Why did King David I build his abbey in Selkirk?

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“..... it is a point worth emphasising that the earliest settlement anywhere in Britain of any of the communities of ‘reformed’ Benedictines – Cistercians, Tironesians, Savignacs and others – through which the religious life of western Europe underwent so profound a transformation was the abbey of Selkirk in Scotland.” – Professor Geoffrey Barrow.

If Selkirk Abbey was so important, why do we know so little about it? When was it established, where and why? In the first of a series looking into the abbey, local historian Frank Harkness look into why it was built in the first place.

Selkirk folk have long memories. The slogan “We come frae nothing sma’ suggests history is important in Selkirk.

The highlight of Selkirk’s year, the Common Riding, commemorating Selkirk’s proud and tragic part in the Battle of Flodden 600 years ago, confirms this.

It is surprising then, that something as important as the founding of Britain’s first reformed abbey at Selkirk, albeit 900 years ago, should have dropped out of Selkirk’s folk memory and that now there is apparently nothing left to tell where it was or even show that it existed.

That’s not quite the case.

There are clues if you know where to look.

The abbey was founded by Earl David, later king David I, who probably did more to shape his home country than any other Scot.

He was devout, ambitious and astute. He spent time as a youth at his brother-in-law, Henry I of England’s court and travelled in England and France. He was educated and informed in politics, warfare and religion.

Although his time at Henry’s court inspired his thinking, he was his own man.

In 1107 David’s brother, Edgar king of Scotland, died and bequeathed him control over Cumbria and most of southern Scotland.

He started a program of reforms with the aim of improving administration and control and he introduced families from England and Normandy who would support and further his march to a feudal state. David was profoundly religious, but he also knew the importance a strong and loyal church could play in supporting the cultural and political reforms he planned.

It was against this background that he decided to establish the abbey at Selkirk.

Selkirk and Tiron

Why Selkirk and why monks from Tiron, a relatively obscure and recently-formed order in France?

David may have visited Tiron in the forest of Perche while serving Henry.

He knew that the order had been established by Bernard as a breakaway from the Benedictines, who some felt had strayed from their forming principals – were too worldly and less devout.

The monks of Tiron were reclusive, devout and industrious. Every monk was expected to learn and practice a skill or trade.

But perhaps most importantly they were independent of any other established order.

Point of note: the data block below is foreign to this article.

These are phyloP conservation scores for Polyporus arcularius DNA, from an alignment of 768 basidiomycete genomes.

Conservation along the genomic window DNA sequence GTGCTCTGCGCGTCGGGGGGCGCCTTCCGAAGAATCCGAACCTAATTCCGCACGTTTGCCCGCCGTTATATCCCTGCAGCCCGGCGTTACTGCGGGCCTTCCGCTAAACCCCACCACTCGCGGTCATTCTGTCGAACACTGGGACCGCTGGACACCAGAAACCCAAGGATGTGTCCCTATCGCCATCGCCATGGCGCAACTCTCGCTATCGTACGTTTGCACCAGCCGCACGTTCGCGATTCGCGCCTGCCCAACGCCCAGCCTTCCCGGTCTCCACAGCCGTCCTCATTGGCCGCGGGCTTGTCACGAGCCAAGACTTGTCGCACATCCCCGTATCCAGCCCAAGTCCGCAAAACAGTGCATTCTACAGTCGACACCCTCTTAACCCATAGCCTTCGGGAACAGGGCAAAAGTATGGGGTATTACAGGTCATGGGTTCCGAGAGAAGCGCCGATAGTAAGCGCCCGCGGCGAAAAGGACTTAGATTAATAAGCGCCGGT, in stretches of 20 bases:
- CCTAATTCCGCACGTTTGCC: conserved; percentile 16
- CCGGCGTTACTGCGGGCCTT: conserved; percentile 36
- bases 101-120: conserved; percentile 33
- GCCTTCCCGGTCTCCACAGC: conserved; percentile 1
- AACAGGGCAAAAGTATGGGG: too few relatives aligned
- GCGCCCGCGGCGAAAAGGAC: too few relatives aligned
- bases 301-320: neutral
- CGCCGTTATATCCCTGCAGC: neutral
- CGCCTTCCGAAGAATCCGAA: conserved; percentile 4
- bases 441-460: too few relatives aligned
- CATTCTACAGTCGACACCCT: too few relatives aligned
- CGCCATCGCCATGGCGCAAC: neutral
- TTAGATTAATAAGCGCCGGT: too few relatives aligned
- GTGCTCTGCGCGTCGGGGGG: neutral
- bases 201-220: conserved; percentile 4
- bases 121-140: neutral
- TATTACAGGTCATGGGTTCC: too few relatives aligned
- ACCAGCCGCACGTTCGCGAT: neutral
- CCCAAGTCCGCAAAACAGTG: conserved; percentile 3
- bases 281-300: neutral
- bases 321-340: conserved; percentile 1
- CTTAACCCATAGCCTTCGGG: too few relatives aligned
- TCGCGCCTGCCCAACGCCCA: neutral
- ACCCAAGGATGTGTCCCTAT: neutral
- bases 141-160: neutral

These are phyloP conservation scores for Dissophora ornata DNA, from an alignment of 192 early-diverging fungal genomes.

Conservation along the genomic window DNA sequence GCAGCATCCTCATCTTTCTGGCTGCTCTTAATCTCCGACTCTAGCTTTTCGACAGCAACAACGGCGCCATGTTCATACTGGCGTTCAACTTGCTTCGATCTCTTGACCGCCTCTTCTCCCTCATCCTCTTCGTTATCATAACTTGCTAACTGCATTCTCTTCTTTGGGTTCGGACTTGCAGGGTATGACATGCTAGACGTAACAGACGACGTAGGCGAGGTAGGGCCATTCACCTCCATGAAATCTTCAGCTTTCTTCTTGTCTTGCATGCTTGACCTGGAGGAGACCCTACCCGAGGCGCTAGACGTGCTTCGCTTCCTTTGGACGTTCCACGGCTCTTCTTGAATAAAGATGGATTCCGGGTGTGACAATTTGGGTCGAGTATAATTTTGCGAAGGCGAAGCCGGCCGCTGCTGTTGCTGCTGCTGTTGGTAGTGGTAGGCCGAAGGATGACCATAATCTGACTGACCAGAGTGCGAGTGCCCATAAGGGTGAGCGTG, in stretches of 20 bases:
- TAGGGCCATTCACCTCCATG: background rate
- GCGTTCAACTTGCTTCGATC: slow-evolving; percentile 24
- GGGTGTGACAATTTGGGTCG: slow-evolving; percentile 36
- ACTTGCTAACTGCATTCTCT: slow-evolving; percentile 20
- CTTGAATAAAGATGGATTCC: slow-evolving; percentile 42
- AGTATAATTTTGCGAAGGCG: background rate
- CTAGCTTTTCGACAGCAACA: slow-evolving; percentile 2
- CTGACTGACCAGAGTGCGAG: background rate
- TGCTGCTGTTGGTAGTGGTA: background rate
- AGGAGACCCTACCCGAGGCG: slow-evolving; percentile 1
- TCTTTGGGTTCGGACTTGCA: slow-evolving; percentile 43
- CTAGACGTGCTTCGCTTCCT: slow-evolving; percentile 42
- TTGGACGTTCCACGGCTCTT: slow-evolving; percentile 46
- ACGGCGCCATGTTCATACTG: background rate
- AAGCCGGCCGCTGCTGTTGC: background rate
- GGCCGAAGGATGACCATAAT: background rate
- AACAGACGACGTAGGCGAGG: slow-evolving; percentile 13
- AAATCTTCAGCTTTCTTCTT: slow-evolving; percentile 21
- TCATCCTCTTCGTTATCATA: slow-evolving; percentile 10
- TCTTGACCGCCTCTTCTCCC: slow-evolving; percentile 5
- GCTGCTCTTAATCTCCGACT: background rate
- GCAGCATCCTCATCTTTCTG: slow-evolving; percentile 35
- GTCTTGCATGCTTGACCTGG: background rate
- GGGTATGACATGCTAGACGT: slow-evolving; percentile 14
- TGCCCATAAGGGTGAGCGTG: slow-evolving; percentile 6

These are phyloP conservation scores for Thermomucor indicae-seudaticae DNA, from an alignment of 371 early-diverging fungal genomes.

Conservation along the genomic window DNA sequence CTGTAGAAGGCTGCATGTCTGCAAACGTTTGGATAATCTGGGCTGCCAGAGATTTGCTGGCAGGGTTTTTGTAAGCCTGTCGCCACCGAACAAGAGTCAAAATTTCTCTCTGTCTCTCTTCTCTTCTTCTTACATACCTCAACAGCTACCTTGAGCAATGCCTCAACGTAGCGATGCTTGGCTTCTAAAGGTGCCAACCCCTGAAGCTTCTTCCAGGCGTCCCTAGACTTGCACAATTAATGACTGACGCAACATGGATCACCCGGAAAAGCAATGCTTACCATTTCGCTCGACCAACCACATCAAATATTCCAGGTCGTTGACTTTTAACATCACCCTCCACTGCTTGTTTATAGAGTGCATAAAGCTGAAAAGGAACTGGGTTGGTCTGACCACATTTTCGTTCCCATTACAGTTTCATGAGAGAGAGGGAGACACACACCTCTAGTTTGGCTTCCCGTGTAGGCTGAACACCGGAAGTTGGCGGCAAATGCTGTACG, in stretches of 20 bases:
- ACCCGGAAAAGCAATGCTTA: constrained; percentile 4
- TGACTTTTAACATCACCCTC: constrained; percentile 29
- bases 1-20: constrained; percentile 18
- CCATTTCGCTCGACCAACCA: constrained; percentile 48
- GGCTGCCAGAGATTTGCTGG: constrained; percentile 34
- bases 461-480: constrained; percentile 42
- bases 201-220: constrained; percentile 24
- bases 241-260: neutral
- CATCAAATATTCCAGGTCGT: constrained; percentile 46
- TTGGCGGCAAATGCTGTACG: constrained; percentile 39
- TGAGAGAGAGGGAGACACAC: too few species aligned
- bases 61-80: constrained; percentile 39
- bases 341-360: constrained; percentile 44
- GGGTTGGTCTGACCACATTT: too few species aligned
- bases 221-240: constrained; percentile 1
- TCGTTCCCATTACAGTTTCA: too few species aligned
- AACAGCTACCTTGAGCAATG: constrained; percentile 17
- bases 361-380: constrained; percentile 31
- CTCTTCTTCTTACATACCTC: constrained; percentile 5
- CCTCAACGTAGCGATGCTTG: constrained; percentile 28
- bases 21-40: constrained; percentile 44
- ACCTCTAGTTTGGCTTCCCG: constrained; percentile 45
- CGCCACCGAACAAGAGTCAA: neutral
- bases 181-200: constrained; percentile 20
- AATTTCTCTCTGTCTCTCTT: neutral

At a time when the Scottish Church, supported by King Alexander I and David, was struggling to resist the authority of the Benedictine archbishop of York, the Tiron monks’ independence was an important factor.

Why choose Selkirk? An authority on Scottish medieval history, Richard Oram, likened the area to Kapelle’s ‘free zone’ where ‘population was small, royal or lordly authority was remote and largely ineffective, brigandage was endemic and social and economic structures were undeveloped’.

Nearly 2,000 years later, Wallace used the area as a base from which to carry out his guerrilla warfare against Edward I. Selkirk and its Ettrick Forrest was a key area for David. It lay on the northern boundary between his western possessions in Strathclyde and to the east what was to become the counties of Roxburgh and Berwickshire.

It also occupied a key position on one of the major Scottish highways of its day, the Minchmoor road, capable of carrying wheeled transport and providing access to the rest of Scotland.

Establishing a monastery here was critical for David’s aim to develop the area socially and culturally and increase his authority in a borderline but important area.

An equally important reason to choose Selkirk returns to his decision to select monks from Tiron to establish the monastery.

Again, politics and religion play their part. Around the year 1070, monks from Durham had tried to revive the church at Old Melrose, but had moved on after refusing to take an oath of fealty to the Scottish king.

Kelso, at the time that David established Selkirk, came under the diocese of St Andrews and under Alexander I who was struggling to resist English religious control. Selkirk was part of the Glasgow diocese which was in David’s territory and he could, and did, resist control by York.

● Next week, Frank looks at reasons why the town of Selkirk was deemed “not suitable” by an advance party of monks from Tiron.